Every couple of weeks the ‘Jukebox Man’ would come to the pub to add a few new singles, whilst taking out some old ones, and I’d hang around hoping he’d let me have a couple of the ones he was removing. I’d often bug him for a particular record I wanted, sometimes having to wait a number of visits before he finally replaced the one I was after (an example that springs to mind is Tami Lynn’s ‘I’m Gonna Run Away From You’). The ones I didn’t get my hands on would end up in the cut-price ‘ex-jukebox’ sections, having been sold on to record shops – an ex-jukebox record was easy to identify as the centre had been dinked out, so you needed to use an adapter, or, as we used to call it, a spider, in order to play it.
Had the first record I actually bought been on our jukebox I’d have probably waited on the Jukebox Man to eventually hand it over, but it wasn’t, so I went out and bought it with some money I’d no doubt earned from doing a job for my Dad around the pub. So what was it that brought me to the counter at Chester’s almost 41 years ago, where I happily parted with my hard earned cash? Not a great Soul or classic Reggae track, not even a hooky Pop hit of the day, but a novelty record by a then popular British comedian that would sit at the summit of the chart throughout the majority of Dec ’71. It was (strike up fanfare) Benny Hill with ‘Ernie (The Fastest Milkman In The West)’ (which, as it happens, also turns out to be the first record bought by Bill Brewster, the co-author of the book ‘Last Night A DJ Saved My Life’, who’s the same age as me).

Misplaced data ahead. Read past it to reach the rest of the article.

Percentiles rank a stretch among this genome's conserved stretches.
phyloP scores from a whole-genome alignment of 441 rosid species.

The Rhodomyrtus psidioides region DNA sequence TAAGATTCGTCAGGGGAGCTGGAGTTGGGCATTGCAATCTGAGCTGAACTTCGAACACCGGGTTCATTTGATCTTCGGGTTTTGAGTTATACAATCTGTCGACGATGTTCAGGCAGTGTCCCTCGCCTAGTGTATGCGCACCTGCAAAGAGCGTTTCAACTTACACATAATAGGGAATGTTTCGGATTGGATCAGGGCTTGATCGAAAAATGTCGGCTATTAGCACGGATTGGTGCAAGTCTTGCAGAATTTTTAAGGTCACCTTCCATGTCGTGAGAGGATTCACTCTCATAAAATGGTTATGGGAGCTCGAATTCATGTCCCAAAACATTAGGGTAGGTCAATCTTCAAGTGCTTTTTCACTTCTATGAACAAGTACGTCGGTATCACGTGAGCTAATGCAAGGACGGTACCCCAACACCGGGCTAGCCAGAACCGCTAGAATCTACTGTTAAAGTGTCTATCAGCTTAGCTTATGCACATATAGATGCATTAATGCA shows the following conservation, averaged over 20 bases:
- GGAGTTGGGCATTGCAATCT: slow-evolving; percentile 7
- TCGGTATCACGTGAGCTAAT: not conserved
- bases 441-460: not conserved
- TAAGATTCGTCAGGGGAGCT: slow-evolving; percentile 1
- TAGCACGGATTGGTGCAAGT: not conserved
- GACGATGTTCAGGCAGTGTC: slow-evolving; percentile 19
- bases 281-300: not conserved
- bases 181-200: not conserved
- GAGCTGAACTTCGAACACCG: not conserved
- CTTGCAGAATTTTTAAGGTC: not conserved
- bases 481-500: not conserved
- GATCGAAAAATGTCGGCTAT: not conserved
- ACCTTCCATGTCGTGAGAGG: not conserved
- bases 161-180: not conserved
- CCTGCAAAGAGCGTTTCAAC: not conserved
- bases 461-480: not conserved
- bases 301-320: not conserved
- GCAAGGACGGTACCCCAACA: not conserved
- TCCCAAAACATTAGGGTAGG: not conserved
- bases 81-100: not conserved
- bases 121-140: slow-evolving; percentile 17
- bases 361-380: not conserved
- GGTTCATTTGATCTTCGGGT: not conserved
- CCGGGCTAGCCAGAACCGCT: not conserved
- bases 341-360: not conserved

Back in 1971 ‘The Benny Hill Show’ was compulsive viewing in many households – the combination of daft blokes and sexy babes was a particularly potent one, capturing that saucy seaside postcard mentality of the post-war generation, which helped bring about a whole wave of iconic British smut from ‘Carry On…’ to ‘Confessions Of…’. Most of the male viewers, young or old, were particularly partial to Hills Angels, the show’s famous eye candy, whose main purpose was to run around in their skimpys. The programme, of course, had a cult playground following, although I’m sure many parents wouldn’t have tolerated such muck polluting their children’s minds – mine were usually too busy working downstairs in the pub to monitor my own viewing habits, besides, if there was anything on that shouldn’t have been, I could hear them coming up the stairs if I watched from the hallway, giving me ample time to switch off the TV and get to my bedroom undetected.